I was reminded this morning, as a tweet came across my newsfeed from “DPScommunityDistrict”, and I went “who?” that DPS is currently re-structuring, re-imaging and I hope, re-evaluating how Detroit’s learning communities deliver education to students in the city. It’s a tough job for education leaders trying to hold together a system that has been pulling apart at the seams for many years. I choose to see this time in Detroit’s resurgence as an opportunity to be a model for education reform – I want DPSCD to be the example people use to when they talk about successful students, prepared for higher education, career path and LIFE. I want the spot light that is hot and centered on restaurant growth in the city, to shine brightly over public education, I want New Detroit Teachers in the city to be able to say with pride, I teach in Detroit, come look at what we’re doing. The fact that this new district allows for non certified teachers doesn’t give me a lot of hope…
One of the largest downfalls in public education (in general) is the lack of psychological services available to students AND teachers on K-12 campuses. This is most definitely a nationwide issue, and not solely a Detroit problem. Fact, school counselors and social workers are practically non-existent. Active employee data for the city does not appear to be available via the DPSCD’s website, so it’s difficult to determine where we stand locally. DPS currently has 1 job opening listed for a school social worker (0 for school counselors) details pending RE number of SW employed and number of students enrolled. Even suburban districts like the (substantially smaller that DPSCD) Novi Community School District have 2 school social workers and 4 school counselors for their over 2,000 student high school. Chicago area teachers sighted the lack of social work support as a large part for their strike in 2012 – 370 social workers for the district, leaving 1 social worker per 1,000 students. Just this past March the ASCA (American School Counselor Association) published a nationwide average of 481 students to 1 counselor during the 2013-2014 school year.
Shocking. Let’s pull this apart – 481 students, with roughly 20 school days per month, that’d mean seeing about 24 students per day, 120 per week. For arguments sake let’s say that only about half of those “really need” that level of intensive support – so 60 kids per week, 12 kids per day. Let’s give them 30 minutes of facetime with the counselor on their given day. So to see all of those 60 kids every given week, that counselor needs to be able to devote 6 hours of his/her day, each and every day to just keeping up with this set of students. School days 8 hours – so with the remaining 2 hours, counselor needs to manage crisis situations, problem solve with teachers/staff, see “non-essential” students to offer support, paperwork…eat…PEE!?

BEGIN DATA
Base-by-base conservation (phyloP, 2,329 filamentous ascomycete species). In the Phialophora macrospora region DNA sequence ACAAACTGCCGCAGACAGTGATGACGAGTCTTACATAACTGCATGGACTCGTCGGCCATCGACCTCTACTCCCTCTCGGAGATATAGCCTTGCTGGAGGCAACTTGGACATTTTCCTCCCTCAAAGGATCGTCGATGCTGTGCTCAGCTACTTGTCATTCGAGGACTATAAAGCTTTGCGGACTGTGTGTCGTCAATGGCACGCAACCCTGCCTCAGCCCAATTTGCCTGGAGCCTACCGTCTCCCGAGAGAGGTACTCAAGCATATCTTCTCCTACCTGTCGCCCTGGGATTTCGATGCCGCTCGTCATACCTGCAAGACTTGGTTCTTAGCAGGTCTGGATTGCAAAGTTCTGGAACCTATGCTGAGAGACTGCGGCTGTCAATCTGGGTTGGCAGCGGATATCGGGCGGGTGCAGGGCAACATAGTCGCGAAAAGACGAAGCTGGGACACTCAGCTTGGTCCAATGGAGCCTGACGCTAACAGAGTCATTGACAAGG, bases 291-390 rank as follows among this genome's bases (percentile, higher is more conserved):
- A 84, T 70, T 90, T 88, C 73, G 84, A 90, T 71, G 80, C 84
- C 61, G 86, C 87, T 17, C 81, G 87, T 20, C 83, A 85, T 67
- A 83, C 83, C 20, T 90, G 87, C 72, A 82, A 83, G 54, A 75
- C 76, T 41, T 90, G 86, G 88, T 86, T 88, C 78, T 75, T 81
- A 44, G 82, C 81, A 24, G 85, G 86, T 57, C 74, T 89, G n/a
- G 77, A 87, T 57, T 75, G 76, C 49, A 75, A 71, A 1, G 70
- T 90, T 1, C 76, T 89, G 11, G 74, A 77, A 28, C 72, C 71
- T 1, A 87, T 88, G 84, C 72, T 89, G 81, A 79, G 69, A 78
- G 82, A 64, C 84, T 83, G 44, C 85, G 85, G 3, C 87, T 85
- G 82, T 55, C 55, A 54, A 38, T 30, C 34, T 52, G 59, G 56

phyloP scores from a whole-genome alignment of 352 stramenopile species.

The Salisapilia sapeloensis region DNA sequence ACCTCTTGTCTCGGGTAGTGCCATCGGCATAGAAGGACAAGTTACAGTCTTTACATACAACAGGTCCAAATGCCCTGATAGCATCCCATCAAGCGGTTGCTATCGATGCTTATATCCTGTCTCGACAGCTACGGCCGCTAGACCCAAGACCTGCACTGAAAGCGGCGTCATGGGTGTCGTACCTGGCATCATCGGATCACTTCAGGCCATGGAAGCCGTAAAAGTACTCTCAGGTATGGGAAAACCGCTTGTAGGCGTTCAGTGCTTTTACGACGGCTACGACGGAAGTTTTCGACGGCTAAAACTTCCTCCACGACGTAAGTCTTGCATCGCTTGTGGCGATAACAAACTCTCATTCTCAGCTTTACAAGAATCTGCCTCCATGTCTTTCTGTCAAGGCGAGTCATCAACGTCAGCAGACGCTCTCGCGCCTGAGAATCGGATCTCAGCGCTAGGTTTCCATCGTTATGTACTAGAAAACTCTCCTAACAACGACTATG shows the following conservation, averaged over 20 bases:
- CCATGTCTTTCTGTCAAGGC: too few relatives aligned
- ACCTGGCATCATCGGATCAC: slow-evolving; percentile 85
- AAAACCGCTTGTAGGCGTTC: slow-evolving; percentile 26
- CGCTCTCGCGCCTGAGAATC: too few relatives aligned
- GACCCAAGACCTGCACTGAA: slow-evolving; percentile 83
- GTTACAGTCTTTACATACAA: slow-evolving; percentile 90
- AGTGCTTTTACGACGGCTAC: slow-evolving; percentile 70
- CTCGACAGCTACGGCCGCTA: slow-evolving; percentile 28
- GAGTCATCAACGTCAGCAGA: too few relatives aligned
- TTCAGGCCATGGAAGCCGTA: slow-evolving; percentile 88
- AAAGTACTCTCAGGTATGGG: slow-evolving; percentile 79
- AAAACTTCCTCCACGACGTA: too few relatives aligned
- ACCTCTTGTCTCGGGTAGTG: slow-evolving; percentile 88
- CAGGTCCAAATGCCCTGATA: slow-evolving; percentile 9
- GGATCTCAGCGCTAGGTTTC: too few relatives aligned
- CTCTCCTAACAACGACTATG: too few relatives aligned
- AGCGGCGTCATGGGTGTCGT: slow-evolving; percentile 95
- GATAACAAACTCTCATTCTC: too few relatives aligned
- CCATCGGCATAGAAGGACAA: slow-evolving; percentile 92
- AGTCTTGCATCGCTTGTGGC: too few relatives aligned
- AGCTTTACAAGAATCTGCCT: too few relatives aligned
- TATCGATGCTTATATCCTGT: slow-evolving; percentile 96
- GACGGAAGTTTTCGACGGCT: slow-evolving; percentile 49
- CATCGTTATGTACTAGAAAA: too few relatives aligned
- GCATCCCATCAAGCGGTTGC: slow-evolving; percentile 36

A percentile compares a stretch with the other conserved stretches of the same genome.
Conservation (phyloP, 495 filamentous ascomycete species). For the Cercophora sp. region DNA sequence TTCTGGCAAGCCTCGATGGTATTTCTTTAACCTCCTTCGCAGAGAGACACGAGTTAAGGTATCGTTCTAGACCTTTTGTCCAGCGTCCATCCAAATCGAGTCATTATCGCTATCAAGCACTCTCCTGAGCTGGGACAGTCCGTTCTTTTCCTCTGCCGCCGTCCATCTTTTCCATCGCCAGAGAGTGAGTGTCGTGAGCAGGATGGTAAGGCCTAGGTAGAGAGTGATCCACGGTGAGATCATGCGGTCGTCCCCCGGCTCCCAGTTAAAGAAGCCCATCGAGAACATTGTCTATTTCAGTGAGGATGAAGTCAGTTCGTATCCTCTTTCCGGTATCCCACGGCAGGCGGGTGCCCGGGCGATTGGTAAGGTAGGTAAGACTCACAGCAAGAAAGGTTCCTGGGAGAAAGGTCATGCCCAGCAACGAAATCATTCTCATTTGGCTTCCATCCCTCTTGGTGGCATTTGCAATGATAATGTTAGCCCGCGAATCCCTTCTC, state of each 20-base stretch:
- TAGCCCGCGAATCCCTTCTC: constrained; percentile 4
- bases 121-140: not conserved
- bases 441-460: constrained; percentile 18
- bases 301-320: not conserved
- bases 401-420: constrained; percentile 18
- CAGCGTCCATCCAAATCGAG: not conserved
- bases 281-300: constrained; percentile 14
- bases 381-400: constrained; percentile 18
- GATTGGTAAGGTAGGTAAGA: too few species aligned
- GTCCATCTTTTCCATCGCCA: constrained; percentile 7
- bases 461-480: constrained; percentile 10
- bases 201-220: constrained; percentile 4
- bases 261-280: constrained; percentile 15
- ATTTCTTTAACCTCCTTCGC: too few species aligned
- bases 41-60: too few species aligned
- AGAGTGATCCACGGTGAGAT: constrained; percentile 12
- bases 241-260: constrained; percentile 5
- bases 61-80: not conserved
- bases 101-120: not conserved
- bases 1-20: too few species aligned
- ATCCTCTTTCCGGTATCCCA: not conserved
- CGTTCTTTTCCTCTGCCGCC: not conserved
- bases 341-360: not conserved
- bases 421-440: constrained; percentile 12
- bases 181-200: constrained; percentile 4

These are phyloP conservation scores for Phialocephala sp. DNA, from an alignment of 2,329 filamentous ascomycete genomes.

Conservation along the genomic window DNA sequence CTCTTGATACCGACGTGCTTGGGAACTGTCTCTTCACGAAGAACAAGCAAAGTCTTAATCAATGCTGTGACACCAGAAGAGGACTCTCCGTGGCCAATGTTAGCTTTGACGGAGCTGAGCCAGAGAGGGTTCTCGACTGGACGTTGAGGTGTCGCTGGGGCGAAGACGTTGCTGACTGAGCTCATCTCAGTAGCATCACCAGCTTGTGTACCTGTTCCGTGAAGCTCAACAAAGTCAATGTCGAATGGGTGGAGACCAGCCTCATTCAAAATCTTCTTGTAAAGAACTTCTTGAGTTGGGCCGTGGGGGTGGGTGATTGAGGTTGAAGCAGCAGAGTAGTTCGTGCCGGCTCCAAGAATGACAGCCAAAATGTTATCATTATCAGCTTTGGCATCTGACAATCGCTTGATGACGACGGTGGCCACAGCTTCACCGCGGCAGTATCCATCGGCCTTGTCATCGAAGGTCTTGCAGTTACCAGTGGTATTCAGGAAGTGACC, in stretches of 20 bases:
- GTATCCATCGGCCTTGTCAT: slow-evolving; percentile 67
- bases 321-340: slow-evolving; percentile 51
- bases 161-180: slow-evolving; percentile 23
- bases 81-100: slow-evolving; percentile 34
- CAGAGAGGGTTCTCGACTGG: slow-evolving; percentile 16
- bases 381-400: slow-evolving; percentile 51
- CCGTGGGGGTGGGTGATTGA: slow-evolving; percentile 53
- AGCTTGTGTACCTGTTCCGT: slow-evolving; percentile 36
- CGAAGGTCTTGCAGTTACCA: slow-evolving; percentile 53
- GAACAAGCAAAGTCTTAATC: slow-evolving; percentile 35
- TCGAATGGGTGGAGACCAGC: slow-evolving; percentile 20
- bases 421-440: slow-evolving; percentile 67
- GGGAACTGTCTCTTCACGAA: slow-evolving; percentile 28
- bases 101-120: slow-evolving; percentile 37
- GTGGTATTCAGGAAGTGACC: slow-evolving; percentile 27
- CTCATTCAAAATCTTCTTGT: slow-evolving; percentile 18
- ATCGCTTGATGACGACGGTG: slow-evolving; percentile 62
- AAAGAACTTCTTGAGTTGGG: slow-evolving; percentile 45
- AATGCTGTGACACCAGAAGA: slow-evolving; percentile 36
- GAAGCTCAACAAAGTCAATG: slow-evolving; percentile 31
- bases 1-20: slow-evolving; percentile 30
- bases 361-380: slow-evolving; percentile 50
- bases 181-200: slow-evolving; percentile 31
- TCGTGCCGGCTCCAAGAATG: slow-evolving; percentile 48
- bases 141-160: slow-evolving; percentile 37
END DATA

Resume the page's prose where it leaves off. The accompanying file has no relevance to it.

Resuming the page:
I wonder if districts look at what school mental health professionals provide and see value in the student support? Beyond academic guidance and college/career prep school based counselors:
· guide and support special education assessments, can help identify learning challenges and create support solutions
· provide essential information about life factors (cultural, economic, family) and how they affect student performance and behavior
· connect students and families to community resources for long term or more intensive services (transpiration, housing, food, financial, wellness and the list goes on)
· strategize, positive, preventative interventions with teachers and administrators to help keep students in class and ready to learn
· manage crisis prevention and intervention for campus issues/concerns
· work with students in adjusting their home life/school life balance
New Detroit Teacher, your campus NEEDS to make supporting the emotional development, and psychological needs of your students a priority. Chalkbeat reported earlier this month about a state funded program in Colorado that was able to save the state $300M, reduce counselor to student ratios and increase daily attendance. The grant program that ran from 2010 – 2015 gave $16M to 59 schools during this time in an effort to strengthen the bridge between primary Ed and higher Ed/career. Almost 3 quarters of the students effected by this initiative were minorities and from low income areas of the state. By the 4th year of the program counselor to student ratios were down to 1 – 216, dropout rates where down (rebounding a little in the last funded year) and the estimated savings were around $300M in potential lost taxes and need for other social services.
The relationships we form (and by “we” I mean it all inclusively to mean every single adult on your campus) with students is what keeps them engaged, connected and with their butts in classroom seats. Academic skill building is imperative to their growth as individuals, it’s the foundation of a successful future in higher learning, a sustainable career and ultimately happy, healthy, adulthood. New Detroit Teacher, shouldn’t it be our mission to clear the path?